If the future of the James Bond franchise ends up in the hands of Lashana Lynch, then producers should consider also casting a woman as the supervillain. And put Octavia Spencer at the top of the wish list.

That may seem like a bizarre suggestion, considering the actor is best known for playing sympathetic underdogs. Her latest project, “Self Made: Inspired by the Life of Madam C.J. Walker,” is no exception.

The miniseries, now available on Netflix, covers the professional life of Walker, who became wealthy in the early part of the last century from selling cosmetics and hair-care products for black women.

But over the course of four fast-paced hours, “Self Made” only offers one surefire business tip: Speak loudly and carry a big stick. Better yet, a small pistol.

The first episode, directed by Kasi Lemmons (“Harriet”), imagines Walker in a boxing ring, figuratively jabbing back at those who dare to get in her way, most notably a rival entrepreneur who dismissed her ability based on looks alone.

“Even in your Sunday best, you look like you just stepped off the plantation,” says Addie Monroe, a fictionalized version of real-life mogul Annie Malone, played with too-cool-for-school ’tude by Carmen Ejogo.

Walker’s counterpunches are formidable — and it’s hard to imagine any other actress delivering with them such ferocity.

When Walker’s husband (Blair Underwood) suggests that they celebrate a breakthrough with a steak dinner, she responds with a stare that could set a sirloin on fire.

A request to hobnob with wives rather than seek an audience with Booker T. Washington triggers Spencer to raise her eyebrows so high that you may need a bigger TV set to follow them.

“I didn’t come here to make sandwiches,” she says with the kind of steely grit that would compel Bond to order a triple martini. “I came to do business.”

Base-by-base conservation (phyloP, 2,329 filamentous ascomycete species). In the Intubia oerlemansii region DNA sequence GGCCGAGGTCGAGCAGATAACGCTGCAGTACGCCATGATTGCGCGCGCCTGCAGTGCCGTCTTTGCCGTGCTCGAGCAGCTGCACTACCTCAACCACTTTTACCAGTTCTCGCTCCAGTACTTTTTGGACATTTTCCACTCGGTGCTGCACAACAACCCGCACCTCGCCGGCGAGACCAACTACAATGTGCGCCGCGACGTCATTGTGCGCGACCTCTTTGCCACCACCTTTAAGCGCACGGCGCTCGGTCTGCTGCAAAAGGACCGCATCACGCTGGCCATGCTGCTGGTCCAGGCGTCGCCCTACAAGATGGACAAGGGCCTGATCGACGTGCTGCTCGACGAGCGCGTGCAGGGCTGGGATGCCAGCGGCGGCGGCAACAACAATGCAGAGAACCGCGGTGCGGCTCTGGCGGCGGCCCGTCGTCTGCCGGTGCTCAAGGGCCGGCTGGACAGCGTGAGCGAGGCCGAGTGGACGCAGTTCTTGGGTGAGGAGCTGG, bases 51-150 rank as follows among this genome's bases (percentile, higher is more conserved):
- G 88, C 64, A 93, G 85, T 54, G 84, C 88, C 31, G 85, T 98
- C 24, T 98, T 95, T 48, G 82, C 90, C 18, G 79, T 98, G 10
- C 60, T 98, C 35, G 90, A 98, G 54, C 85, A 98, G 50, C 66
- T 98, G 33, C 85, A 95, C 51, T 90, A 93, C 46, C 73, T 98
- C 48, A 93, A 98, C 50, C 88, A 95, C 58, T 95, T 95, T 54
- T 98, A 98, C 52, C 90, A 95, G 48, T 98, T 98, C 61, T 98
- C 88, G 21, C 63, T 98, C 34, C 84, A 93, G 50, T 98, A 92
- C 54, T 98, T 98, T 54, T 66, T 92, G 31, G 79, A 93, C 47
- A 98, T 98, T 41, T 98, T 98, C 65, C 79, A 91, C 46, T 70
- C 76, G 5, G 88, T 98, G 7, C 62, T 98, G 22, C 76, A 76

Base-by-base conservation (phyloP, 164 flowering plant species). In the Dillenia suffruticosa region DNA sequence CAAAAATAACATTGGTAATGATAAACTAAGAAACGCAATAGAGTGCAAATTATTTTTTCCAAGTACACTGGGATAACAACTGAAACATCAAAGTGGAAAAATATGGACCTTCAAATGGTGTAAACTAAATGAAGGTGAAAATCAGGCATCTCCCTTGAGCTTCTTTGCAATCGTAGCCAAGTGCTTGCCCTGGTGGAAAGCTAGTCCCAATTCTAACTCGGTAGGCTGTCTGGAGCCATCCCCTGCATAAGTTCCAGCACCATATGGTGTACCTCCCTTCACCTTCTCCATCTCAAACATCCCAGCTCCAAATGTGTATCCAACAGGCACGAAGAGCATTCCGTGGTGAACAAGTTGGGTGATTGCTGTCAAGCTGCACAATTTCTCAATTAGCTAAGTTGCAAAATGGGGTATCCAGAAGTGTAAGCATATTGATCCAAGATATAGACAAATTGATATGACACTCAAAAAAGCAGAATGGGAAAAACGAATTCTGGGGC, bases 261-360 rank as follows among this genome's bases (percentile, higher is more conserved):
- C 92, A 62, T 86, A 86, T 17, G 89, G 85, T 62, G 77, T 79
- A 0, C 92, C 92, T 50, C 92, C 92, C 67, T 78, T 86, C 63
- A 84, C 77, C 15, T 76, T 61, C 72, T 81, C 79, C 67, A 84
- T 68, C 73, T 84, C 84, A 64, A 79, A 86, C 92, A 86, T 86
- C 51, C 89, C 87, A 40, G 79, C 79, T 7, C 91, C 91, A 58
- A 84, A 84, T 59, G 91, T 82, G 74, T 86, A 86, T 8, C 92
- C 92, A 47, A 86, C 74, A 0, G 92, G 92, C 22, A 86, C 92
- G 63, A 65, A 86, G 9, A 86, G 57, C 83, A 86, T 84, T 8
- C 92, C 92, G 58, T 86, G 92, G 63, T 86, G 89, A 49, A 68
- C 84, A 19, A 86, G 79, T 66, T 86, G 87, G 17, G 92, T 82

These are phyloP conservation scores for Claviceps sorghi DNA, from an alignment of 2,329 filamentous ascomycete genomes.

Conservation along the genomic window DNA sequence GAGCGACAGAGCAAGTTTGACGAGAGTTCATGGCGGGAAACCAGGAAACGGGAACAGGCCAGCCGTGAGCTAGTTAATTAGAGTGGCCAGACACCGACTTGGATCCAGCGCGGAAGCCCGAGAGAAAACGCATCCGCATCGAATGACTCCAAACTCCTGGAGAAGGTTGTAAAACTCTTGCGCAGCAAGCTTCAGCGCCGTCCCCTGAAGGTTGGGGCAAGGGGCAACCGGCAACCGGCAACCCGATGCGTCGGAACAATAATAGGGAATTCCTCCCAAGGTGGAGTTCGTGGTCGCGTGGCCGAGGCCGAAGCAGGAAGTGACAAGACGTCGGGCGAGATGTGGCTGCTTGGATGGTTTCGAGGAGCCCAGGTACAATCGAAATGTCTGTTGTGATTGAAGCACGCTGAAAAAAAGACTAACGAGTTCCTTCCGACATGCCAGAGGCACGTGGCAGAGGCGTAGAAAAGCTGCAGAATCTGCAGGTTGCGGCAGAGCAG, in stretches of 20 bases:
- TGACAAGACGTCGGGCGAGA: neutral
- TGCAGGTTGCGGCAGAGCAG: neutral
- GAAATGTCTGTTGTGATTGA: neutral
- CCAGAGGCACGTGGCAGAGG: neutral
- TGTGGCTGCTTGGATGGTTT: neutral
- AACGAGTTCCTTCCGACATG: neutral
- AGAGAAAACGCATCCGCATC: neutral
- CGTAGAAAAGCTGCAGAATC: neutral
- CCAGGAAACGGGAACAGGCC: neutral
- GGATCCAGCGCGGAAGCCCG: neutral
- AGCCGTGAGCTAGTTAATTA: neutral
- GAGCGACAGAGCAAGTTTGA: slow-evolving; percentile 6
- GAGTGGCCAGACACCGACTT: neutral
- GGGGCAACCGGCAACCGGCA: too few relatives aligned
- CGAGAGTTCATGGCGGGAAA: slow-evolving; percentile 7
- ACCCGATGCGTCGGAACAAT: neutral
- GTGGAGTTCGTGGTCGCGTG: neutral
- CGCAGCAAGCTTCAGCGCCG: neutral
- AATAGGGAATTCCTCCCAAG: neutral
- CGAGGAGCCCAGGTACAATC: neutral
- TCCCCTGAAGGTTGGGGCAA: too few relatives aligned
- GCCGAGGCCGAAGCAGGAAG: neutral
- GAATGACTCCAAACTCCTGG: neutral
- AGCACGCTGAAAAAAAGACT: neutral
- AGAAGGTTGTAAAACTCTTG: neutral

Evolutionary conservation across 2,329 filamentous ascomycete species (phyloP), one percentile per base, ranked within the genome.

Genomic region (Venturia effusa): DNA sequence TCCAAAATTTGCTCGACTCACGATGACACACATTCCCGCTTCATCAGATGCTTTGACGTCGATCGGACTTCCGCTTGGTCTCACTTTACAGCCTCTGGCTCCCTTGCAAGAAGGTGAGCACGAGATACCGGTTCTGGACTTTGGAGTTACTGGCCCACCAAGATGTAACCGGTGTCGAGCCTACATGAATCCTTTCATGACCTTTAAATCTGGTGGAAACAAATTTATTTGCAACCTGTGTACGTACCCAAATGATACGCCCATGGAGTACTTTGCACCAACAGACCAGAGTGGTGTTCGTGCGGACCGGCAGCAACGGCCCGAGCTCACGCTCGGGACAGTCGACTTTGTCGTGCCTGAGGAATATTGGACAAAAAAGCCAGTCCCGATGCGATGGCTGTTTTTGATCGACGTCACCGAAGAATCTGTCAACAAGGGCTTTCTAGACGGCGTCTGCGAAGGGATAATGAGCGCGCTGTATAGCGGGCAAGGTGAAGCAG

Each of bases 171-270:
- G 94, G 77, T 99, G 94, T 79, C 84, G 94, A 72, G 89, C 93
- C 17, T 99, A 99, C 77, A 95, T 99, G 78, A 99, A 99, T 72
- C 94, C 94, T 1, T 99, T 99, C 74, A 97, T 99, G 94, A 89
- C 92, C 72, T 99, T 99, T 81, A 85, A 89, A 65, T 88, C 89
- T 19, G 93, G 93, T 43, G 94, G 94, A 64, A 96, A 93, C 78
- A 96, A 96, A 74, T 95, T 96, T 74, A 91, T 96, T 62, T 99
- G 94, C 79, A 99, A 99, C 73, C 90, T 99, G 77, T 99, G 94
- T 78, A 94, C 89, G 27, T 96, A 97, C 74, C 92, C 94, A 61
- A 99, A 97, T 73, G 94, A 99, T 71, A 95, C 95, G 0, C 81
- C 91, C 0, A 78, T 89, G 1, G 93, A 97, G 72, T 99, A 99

Spencer has shown us she’s a force to be reckoned with in previous films.

In “Snowpiercer,” Bong Joon-ho’s underappreciated thriller, she channels Bruce Willis while barreling through a train in search of her son.

In “Hidden Figures,” a rah-rah tribute to the black female mathematicians who played a key supporting role in the Space Race, she stuns a condescending policeman by repairing her own broken-down car.

She won an Oscar for playing the maid in “The Help” who gets revenge on a racist socialite by adding an unspeakable ingredient to a pie.

“Self Made” ultimately wants Walker to be as beloved as those cinematic saints — and that’s too bad. The character is so much more interesting when Spencer dares viewers not to fully embrace her with open arms.

She’s a bully and a thief. Her desire to be as rich as Ford, Carnegie and Rockefeller put together is overwhelming. When her exasperated husband finally cheats on her, you may find yourself wondering what took him so long.

The series could have used a few more of these moments. I could also have spent more time with Walker’s loyal daughter, Lelia, if only because she’s played with such quirky charm by Tiffany Haddish.

In one memorable moment, she dumps her two-timing husband while doing a jig on the sidewalk, a move you’d never see from Spencer. She doesn’t have to. Lifting those menacing eyebrows is a dance number all its own.

Prepare to sweat, Mr. Bond.


Njustin@startribune.com Twitter: @nealjustin